Taglines: You can’t stop what you can’t see.
Léon Montana (Jean Reno) is an Italian hitman (or “cleaner”, as he refers to himself) living a solitary life in New York City’s Little Italy. His work comes from a mafioso named Tony (Danny Aiello). Léon spends his idle time engaging in calisthenics, nurturing a houseplant, and watching old films.
One day, Léon meets Mathilda Lando (Natalie Portman), a lonely twelve-year-old girl. Mathilda lives with her dysfunctional family in an apartment down the hall, and has stopped attending class at her school for troubled girls. Mathilda’s abusive father (Michael Badalucco) attracts the ire of corrupt DEA agents, who have been paying him to stash cocaine in his apartment.
After they discover he has been cutting the cocaine to keep for himself, DEA agents storm the building, led by sharply dressed drug addict Norman Stansfield (Gary Oldman). During the raid, Stansfield quickly becomes unhinged and murders Mathilda’s entire family while she is out shopping for groceries. When Mathilda returns, she realizes what has happened just in time to continue down the hall to Léon’s apartment, who hesitantly gives her shelter.
Mathilda quickly discovers that Léon is a hitman. She begs him to take care of her and to teach her his skills, as she wants to avenge the murder of her four-year-old brother. At first Léon is unsettled by her presence, but he eventually trains Mathilda and shows her how to use various weapons. In exchange, she runs his errands, cleans his apartment, and teaches him how to read. In time, the pair form a close bond. Mathilda often tells Léon she is in love with him, but he refuses to reciprocate.
When Léon heads out for an apparent assignment, Mathilda fills a bag with guns from Léon’s collection and sets out to kill Stansfield. She bluffs her way into the DEA office by posing as a delivery girl, only to be ambushed by Stansfield in a bathroom; one of his men arrives and announces that Léon had just killed one of the corrupt DEA agents in Chinatown that morning. Léon, after discovering her plan in a note left for him, rescues Mathilda, shooting two more of Stansfield’s men in the process. An enraged Stansfield confronts Tony, who is interrogated for Léon’s whereabouts.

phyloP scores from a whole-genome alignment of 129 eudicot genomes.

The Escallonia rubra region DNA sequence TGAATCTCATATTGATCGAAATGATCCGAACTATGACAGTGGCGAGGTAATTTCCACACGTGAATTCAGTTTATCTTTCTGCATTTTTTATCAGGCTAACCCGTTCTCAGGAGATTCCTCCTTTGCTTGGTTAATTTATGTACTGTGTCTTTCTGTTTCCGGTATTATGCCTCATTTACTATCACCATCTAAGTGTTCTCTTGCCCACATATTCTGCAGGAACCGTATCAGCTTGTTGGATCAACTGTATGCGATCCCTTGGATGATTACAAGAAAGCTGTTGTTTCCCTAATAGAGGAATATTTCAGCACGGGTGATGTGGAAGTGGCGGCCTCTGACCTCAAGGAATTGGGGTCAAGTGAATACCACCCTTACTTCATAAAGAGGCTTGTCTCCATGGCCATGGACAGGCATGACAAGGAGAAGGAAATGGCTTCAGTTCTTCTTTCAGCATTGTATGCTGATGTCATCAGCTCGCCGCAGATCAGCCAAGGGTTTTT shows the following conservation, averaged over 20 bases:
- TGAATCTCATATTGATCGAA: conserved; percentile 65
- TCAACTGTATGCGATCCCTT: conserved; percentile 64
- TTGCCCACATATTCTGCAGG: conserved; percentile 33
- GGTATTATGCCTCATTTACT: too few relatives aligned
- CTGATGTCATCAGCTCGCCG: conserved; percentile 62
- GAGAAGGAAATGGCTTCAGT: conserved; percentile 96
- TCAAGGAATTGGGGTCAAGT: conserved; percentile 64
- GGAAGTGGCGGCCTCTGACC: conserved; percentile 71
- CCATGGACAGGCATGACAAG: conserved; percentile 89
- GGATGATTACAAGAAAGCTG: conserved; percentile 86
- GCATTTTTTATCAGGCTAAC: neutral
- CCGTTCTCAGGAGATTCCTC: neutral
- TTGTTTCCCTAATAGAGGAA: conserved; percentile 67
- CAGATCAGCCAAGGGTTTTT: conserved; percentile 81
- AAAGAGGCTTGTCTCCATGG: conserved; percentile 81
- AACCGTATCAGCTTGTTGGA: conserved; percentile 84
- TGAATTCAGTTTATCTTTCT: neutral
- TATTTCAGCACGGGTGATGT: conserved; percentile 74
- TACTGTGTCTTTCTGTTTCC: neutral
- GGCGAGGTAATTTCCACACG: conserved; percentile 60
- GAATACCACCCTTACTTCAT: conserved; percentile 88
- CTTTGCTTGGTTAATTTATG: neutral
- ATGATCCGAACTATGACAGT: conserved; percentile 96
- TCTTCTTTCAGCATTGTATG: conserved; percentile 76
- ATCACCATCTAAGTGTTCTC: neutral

Later, while Mathilda returns home from grocery shopping, a NYPD ESU team sent by Stansfield captures her and attempts to infiltrate Léon’s apartment. Léon ambushes the ESU team and rescues Mathilda. Léon creates a quick escape for Mathilda by smashing a hole in an air shaft; he then reassures her, tells her that he loves her, and thanks her for giving him “a taste for life”, moments before the police blow up the apartment.
In the chaos that follows, Léon sneaks out of the building disguised as a wounded ESU officer; he goes unnoticed save for Stansfield, who follows him and shoots him in the back. As he is dying, Léon places an object in Stansfield’s hands that he says is “from Mathilda” before succumbing to his wounds; Stansfield discovers that it is a grenade pin. He then opens Léon’s vest to find a cluster of active grenades, which detonates and kills him.
Léon: The Professional (French: Léon; also known as The Professional) is a 1994 English-language French thriller film written and directed by Luc Besson. It stars Jean Reno and Gary Oldman, and features the motion picture debut of Natalie Portman. In the film, Léon (Jean Reno), a professional hitman, reluctantly takes in 12-year-old Mathilda (Natalie Portman), after her family is murdered by corrupt Drug Enforcement Administration agent Norman Stansfield (Oldman). Léon and Mathilda form an unusual relationship, as she becomes his protégée and learns the hitman’s trade.
Léon: The Professional (1994)
Directed by: Luc Besson
Starring: Jean Reno, Gary Oldman, Natalie Portman, Danny Aiello, Peter Appel, Willi One Blood, Don Creech, Ellen Greene, Elizabeth Regen, Lucius Wyatt Cherokee
Screenplay by: Luc Besson
Production Design by: Dan Weil
Cinematography by: Thierry Arbogast
Film Editing by: Sylvie Landra
Costume Design by: Magali Guidasci
Set Decoration by: Françoise Benoît-Fresco
Art Direction by: Gerard Drolon
Music by: Éric Serra
MPAA Rating: R for scenes of strong graphic violence, and for language.
Distributed by: Gaumont, Buena Vista Pictures
Release Date: September 14, 1994